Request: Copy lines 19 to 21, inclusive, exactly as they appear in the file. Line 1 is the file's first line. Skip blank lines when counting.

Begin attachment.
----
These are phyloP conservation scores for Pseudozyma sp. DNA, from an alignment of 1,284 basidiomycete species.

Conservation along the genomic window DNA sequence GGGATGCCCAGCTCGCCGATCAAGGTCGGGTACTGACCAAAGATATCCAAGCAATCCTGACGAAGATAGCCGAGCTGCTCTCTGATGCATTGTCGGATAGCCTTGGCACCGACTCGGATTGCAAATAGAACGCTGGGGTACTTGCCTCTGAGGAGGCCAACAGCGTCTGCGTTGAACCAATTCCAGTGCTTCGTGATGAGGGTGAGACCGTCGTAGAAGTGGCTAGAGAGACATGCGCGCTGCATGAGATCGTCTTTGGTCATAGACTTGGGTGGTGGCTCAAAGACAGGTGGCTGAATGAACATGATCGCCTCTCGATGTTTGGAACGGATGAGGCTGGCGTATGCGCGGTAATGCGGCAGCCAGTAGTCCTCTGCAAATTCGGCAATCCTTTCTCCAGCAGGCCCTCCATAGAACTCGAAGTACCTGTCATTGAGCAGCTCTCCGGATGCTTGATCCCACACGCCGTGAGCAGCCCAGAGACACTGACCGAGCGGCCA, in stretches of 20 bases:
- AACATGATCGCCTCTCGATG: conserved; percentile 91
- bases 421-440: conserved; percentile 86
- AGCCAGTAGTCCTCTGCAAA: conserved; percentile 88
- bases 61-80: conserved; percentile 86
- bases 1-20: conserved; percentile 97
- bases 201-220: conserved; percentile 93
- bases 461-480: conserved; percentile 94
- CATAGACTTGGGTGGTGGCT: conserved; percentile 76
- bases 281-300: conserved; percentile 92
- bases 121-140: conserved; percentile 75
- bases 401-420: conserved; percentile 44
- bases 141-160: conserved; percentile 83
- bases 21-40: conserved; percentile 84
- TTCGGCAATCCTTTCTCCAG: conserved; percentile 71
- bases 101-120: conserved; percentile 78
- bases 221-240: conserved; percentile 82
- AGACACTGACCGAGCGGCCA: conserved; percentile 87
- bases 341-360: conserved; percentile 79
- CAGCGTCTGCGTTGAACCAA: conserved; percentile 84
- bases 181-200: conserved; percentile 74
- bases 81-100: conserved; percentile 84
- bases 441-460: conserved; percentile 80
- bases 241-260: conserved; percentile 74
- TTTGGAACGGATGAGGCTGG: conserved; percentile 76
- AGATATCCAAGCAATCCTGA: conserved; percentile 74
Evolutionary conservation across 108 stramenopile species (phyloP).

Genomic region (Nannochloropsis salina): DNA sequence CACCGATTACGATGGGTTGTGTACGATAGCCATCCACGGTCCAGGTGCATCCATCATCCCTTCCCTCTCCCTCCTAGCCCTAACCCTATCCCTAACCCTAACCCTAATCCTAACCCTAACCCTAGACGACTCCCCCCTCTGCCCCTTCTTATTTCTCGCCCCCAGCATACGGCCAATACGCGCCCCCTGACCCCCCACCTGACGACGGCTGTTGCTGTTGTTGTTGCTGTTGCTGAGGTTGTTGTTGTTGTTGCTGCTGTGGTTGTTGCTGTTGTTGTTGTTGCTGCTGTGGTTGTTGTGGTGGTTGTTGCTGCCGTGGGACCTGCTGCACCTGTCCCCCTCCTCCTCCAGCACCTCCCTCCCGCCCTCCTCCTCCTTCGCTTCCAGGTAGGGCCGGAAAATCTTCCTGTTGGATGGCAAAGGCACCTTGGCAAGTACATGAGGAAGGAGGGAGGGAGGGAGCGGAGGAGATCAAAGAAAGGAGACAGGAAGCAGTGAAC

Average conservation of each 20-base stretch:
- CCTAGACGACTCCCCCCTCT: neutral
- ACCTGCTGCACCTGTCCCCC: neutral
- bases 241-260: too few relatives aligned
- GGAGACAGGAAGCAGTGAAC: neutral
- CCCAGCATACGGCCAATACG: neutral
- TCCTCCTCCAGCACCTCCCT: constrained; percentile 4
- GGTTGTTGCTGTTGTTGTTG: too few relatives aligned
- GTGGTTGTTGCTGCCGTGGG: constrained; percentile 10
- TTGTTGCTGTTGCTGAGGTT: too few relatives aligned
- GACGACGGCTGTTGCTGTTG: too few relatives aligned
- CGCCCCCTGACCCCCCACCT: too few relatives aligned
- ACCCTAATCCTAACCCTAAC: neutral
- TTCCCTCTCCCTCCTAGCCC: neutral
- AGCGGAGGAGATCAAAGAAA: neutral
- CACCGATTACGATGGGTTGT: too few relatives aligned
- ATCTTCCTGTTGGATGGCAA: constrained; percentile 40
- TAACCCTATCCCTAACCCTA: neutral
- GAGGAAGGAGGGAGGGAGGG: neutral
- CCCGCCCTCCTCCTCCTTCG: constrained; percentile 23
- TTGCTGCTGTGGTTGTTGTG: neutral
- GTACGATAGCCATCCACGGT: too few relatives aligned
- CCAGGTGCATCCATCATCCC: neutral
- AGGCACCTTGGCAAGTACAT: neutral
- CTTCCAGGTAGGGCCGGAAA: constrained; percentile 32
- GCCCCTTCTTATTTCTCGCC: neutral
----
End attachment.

- AGACACTGACCGAGCGGCCA: conserved; percentile 87
- bases 341-360: conserved; percentile 79
- CAGCGTCTGCGTTGAACCAA: conserved; percentile 84